Batch cooking canary beans means less trips to the store, less time in the kitchen and less stress in life. Here’s a filling recipe to try this week.
With no delivery or restaurant options available in Peru due to lockdown, I’m left to cook every single day—which, to be honest, gets old really fast. Creating recipes or cooking with ingredients that have flexibility and easily reheat have been my main focus lately. For me, beans—from canary beans to tarwi—are the answer to both goals. They’re easy to cook in bulk and can be used in recipes throughout the week.
This recipe uses three of my favorite ingredients available in Peru. Canary beans (or canario), yellow pumpkin and aji amarillo. These are all available in most stores and markets in Peru. For those who have live abroad, you can likely find options for these ingredients so you can still cook up a batch.
Canary beans are yellow when dry but turn an off-white, beige color when cooked. The beans have a neutral flavor which easily absorbs the flavor of the accompanying ingredients. Not to mention, they cook up with a creamy texture. They remind me a lot of cannellini beans. These are generally available outside Peru in local grocery stores or online.
Zapallo (a.k.a. pumpkin)
Yellow pumpkin, referred to as zapallo or pumpkin depending on who you ask in Peru, is a part of the squash family. It doesn’t hold its shape when cooked but instead breaks apart making it perfect for soups or a bowl of beans. If you are back home, any winter squash such as butternut, kabocha or buttercup will work. The vegetable may stay more intact in your dish but will still taste great.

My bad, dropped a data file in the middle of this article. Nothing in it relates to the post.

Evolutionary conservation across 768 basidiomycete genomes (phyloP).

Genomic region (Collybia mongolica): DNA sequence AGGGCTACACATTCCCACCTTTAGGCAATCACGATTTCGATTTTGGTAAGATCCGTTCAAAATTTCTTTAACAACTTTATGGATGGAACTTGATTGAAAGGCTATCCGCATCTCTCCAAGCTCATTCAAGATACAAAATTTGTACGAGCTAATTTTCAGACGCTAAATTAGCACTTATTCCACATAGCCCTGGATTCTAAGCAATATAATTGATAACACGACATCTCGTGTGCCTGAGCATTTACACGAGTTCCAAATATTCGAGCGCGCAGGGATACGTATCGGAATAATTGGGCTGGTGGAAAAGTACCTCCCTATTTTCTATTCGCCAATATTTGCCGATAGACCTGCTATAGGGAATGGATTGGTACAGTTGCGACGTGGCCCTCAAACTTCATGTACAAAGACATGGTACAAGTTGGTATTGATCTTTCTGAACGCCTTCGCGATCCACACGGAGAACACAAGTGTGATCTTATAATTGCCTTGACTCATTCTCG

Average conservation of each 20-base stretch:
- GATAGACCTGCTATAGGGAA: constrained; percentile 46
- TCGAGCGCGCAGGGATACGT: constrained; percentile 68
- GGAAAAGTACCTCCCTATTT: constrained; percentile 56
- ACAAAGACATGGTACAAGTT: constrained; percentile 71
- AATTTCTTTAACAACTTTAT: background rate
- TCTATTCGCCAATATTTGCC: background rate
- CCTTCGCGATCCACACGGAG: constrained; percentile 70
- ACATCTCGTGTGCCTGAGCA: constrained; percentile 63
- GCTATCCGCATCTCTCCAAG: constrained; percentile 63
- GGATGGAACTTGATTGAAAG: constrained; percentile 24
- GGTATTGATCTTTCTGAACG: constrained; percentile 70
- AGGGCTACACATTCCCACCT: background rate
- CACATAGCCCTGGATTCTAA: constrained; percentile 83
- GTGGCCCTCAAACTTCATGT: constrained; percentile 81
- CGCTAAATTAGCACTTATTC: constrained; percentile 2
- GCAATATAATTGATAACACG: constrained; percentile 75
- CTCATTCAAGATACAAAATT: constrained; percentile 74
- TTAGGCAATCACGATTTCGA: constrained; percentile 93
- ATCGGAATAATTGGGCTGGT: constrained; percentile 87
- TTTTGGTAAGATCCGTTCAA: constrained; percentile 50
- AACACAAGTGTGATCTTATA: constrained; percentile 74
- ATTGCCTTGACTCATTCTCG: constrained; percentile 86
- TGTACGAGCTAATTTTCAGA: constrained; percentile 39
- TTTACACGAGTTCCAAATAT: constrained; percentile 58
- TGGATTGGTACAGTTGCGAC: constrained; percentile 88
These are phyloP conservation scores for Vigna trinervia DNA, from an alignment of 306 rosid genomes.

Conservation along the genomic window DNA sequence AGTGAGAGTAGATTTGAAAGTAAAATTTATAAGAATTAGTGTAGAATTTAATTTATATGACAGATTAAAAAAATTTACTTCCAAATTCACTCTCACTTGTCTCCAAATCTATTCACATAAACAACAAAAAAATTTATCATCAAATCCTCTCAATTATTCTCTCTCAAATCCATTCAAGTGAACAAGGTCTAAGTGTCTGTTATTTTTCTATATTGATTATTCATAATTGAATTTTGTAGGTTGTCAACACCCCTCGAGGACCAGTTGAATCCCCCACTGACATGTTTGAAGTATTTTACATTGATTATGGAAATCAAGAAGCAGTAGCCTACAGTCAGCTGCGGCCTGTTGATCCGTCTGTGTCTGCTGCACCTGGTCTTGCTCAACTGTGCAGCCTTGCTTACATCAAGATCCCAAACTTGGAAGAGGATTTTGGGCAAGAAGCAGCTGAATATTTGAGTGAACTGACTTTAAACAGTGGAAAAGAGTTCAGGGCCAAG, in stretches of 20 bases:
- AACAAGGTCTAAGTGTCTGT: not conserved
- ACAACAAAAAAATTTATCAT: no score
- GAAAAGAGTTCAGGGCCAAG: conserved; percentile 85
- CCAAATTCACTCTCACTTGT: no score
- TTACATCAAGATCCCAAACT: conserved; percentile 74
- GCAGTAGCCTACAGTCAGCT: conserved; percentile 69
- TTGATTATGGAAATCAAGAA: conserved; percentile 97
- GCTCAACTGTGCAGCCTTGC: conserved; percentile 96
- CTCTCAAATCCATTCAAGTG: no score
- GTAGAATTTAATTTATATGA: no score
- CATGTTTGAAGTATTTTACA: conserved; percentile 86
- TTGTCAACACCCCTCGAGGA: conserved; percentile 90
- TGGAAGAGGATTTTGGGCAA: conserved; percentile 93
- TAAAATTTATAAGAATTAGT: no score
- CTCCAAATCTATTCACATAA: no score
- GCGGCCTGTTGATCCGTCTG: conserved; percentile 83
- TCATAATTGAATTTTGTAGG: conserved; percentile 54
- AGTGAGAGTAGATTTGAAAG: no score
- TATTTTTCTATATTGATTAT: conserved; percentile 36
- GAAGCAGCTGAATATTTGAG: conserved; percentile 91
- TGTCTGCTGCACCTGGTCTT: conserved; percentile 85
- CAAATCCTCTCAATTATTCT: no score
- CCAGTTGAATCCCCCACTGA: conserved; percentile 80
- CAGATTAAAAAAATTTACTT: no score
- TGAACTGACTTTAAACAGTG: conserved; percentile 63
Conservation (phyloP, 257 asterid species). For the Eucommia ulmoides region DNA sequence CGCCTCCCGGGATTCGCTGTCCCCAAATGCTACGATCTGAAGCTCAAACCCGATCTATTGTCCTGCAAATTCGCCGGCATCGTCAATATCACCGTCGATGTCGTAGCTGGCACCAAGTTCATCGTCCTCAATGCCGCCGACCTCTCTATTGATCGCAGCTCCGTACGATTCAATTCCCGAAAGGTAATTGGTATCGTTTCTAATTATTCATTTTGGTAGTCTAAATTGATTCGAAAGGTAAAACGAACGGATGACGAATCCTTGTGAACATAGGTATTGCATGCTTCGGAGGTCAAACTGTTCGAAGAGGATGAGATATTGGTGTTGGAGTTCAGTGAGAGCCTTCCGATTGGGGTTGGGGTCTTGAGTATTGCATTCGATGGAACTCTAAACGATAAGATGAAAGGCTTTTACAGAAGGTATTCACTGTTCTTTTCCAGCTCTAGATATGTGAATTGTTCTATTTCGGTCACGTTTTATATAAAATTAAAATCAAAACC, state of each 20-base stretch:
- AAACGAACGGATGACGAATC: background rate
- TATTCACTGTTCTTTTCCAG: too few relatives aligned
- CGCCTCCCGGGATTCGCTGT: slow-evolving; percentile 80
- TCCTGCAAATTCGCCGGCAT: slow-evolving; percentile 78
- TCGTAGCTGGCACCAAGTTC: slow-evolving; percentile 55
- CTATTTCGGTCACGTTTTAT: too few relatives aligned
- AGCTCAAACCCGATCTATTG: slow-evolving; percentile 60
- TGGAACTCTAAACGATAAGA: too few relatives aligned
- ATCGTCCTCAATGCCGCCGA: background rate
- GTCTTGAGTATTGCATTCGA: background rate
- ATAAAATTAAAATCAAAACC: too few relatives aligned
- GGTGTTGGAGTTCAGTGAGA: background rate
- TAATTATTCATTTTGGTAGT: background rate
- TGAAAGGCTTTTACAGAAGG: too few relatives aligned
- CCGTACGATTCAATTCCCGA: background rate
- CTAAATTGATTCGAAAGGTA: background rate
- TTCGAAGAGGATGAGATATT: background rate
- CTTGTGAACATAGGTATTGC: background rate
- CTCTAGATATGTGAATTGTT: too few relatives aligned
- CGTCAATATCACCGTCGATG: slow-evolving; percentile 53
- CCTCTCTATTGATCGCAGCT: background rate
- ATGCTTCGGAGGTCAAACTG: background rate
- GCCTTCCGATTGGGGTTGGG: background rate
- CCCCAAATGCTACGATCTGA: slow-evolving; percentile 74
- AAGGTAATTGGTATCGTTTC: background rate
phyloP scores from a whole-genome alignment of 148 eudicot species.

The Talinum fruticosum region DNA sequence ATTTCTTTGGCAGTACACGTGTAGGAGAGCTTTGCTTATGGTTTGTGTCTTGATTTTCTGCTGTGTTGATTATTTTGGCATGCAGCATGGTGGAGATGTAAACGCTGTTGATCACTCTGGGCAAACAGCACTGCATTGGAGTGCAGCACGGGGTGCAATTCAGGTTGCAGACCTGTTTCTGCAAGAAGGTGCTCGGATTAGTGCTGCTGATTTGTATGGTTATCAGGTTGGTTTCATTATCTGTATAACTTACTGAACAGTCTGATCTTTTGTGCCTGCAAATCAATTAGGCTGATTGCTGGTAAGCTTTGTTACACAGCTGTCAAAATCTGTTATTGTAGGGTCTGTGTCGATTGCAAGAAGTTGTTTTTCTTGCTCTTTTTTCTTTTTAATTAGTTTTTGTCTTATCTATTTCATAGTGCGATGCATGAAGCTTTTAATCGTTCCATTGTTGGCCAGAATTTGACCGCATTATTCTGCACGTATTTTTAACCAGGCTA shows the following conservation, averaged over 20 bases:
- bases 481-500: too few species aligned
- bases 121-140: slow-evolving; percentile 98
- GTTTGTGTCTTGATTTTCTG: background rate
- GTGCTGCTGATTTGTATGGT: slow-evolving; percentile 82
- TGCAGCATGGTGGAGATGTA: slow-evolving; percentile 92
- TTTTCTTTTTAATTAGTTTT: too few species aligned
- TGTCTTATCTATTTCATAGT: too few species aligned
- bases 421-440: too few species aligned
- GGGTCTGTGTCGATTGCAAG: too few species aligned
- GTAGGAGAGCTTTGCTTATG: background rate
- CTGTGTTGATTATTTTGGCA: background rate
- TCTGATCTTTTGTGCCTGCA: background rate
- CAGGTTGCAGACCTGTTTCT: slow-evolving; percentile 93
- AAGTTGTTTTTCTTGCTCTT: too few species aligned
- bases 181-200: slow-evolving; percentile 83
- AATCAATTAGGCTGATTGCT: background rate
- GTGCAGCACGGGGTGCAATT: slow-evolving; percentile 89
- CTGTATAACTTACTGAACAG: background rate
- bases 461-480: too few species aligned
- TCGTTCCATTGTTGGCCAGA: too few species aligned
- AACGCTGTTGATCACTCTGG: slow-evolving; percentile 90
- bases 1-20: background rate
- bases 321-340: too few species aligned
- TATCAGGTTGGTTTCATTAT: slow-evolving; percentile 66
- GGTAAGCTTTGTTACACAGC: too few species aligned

The aji amarillo is my favorite Peruvian aji pepper and I cook with it whenever I have the opportunity. It has a brilliant color and a slightly fruity flavor. I use an entire aji with seeds but if you prefer less heat, be sure to deseed your aji first. The easiest way to do this is to cut the aji in half lengthwise and scrape out the insides with a spoon. You can also add more or less aji depending on your desired level of spice.
If you are preparing this recipe outside of Peru and don’t have access to fresh aji amarillo, a paste made from the peppers is often available. Read more about sourcing Peruvian ingredients outside of Peru here.
Easy canary beans with squash and aji amarillo
Makes 5-6 cups
- 1 small red onion, diced small
- 4 garlic cloves, minced
- 1 aji amarillo, deseeded and diced small
- 1 tablespoon olive oil
- 250 grams (8 oz) canary beans, soaked overnight
- 4-6 cups vegetable broth (or water)
- 3 cups zapallo (giant yellow squash) or winter squash, peeled and cut into cubes
- Salt and pepper to taste
- Soak beans overnight. When ready to cook, drain off the water before cooking.
- Heat oil in a large pot on medium high heat. When hot, add onions and garlic and saute until onions are softened, about five minutes. Add chopped aji and cook just until it begins to soften.
- Add beans and enough liquid to cover the beans (about four cups). Cover with a lid, bring to a boil, then reduce heat and simmer for 30 minutes, stirring occasionally.
- After thirty minutes, add squash and more liquid as needed to cover beans and squash.
- Cook until beans are tender and fully cooked. Add salt and pepper to taste.
Ideas for using your canary beans throughout the week
Once you have your batch of beans cooked, eat them up in different presentations so you feel like each day is an exciting new meal. Here are some favorites:
- Prepare a bowl by adding in some rice or quinoa
- Top it off with some salsa criolla, salsa or even a fried egg
- Eat leftovers in a tortilla topped with salsa criolla or avocado for a little Peruvian-Mexican fusion
- Mash them up and mix with cooked rice to make another Peruvian favorite, vegetarian tacu tacu
- Add some extra broth and veggies such as peas, carrots, or green beans to transform it into an easy soup
- Serve it as a side dish with a protein of your choice
One batch of this canary bean recipe makes about 5-6 cups cooked. It also freezes well so cooking a double batch is a way to save some time and effort for future meals. Batch cooking beans means less trips to the store, less time in the kitchen and less stress in life.
All photos by Lyn Croyle/CookEatLiveLove.com
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